The current model of engagement to force privatization, Common Core, unprepared TFA trainees, and high stakes testing upon communities has recently been temporarily checked in Connecticut where the Governor has called for hearings brought on directly by parent, teacher, and community activism. The tenor of much of the conversation taking place in the new round of discussion however leaves much to be desired as many politicians and “reformers” seem to be going through the motions of public discourse with no real indication that the people will have a chance to decide for themselves. “We have explained it, now you accept it” is unacceptable. Practices are only democratic to the extent that they create opportunities for people to engage on issues with the broadest possible audience and fully participate in the decisions that touch our children, our communities, and our lives. In a thought provoking essay from August of 2013, democracy activist Camilla Hansen rightfully observed, “The popular assembly where citizens meet face to face to discuss, vote, and make collective decisions is the original form of democracy.” The town hall meetings now taking place concerning Common Core in Connecticut and many other states will only be meaningful if the stakeholders, parents, teachers and students in those states have the opportunity to voice their concerns and ultimately vote whether they wish to move forward or abandon corporate education reform policies. This unfortunately has not been the case. In New York, the Commissioner of Education, the Chancellor of the Board of Regents, and many lawmakers traveled the state listening to the concerns, pleas, and desperation of parents, educators, and students about how the “reform” movement was destroying education, their children’s self-esteem, as well as their love of education.  Children testified about being over tested, tired, and confused.  Those concerns, so desperately laid out for all to see, fell upon deaf ears, were marginalized as “special interest” groups, and the flawed educational reforms they rolled out continued full steam ahead.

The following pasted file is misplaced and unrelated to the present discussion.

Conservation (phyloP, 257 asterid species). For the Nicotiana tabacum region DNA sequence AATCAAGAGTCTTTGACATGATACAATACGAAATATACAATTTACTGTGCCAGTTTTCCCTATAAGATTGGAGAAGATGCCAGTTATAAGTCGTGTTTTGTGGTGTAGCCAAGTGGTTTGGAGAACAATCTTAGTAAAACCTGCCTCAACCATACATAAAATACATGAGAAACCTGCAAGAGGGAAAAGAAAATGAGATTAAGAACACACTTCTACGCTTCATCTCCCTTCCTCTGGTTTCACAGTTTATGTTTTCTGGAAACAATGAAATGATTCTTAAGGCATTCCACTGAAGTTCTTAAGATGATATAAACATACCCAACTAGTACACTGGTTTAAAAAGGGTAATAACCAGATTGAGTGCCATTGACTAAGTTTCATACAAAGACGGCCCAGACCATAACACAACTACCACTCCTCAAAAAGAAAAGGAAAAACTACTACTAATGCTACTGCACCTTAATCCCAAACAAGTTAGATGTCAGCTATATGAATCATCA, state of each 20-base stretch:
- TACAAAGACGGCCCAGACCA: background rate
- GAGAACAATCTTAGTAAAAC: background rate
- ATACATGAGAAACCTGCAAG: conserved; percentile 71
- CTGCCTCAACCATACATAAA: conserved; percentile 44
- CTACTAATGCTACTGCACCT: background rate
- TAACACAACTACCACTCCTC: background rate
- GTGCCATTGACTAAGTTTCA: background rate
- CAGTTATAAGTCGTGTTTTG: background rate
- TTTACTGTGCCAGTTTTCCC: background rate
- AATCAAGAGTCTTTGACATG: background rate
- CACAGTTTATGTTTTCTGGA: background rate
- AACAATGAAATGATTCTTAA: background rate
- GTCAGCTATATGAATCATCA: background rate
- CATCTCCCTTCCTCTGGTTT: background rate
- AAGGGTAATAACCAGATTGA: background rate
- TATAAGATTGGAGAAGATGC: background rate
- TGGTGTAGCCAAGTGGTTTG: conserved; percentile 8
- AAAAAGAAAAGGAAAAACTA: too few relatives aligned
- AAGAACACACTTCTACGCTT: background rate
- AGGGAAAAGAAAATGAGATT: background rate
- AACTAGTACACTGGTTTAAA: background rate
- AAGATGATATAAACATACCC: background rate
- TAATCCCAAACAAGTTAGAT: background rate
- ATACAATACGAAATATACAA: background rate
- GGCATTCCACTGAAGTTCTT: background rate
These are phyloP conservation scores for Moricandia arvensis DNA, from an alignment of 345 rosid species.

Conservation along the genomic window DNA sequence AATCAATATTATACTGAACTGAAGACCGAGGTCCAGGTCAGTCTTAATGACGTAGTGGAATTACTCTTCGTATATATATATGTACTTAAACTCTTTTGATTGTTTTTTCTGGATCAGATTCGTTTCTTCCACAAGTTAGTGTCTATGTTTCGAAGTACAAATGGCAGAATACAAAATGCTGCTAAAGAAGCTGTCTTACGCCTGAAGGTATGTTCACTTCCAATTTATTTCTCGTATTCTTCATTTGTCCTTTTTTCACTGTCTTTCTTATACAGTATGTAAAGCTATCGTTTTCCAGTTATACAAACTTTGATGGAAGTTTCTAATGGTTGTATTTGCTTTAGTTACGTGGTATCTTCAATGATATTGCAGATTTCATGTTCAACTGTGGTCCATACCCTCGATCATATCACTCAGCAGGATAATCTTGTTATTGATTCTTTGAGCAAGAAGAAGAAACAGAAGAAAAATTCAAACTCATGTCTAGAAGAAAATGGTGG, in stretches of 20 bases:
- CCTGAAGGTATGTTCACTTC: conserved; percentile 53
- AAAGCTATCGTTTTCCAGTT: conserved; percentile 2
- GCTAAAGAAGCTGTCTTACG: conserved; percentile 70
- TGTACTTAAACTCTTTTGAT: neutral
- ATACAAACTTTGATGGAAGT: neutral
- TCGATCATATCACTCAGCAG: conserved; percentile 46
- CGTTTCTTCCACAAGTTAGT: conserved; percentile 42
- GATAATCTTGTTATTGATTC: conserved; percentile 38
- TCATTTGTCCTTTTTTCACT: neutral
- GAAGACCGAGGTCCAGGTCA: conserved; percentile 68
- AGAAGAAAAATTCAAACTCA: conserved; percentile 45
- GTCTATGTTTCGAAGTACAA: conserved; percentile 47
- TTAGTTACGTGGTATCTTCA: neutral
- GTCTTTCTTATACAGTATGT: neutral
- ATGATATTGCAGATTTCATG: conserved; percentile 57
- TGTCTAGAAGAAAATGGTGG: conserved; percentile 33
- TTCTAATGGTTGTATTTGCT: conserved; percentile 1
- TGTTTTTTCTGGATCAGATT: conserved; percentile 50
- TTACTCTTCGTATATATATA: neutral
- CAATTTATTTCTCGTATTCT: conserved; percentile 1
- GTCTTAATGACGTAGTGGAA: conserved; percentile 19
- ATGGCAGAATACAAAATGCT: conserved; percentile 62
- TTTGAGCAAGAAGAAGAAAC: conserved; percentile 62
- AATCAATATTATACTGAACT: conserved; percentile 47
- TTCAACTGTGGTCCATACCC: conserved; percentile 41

We believe that one of the reasons proponents of Education Reform from Arne Duncan to Stefan Pryor have rejected this model is because they realize that much of what they are proposing would never survive close public scrutiny.  Delivered in Malthusian “the sky is falling” sound bites, their arguments are compelling enough, but wilt like lettuce under the microscope of public discourse. Until recently, they have been able to control the conversation. However, at the present a broad array of parents, students, and teachers stand ready to force the debate. Frustrated by the half-truths, lies, and tightly controlled spaces to engage on these and other issues central to the future of public education, parents, teachers, and students have created their own spaces for debate through blogs, web based journals and through Social Media advocacy groups like the Badass Teachers Association and the Badass Mothers Association.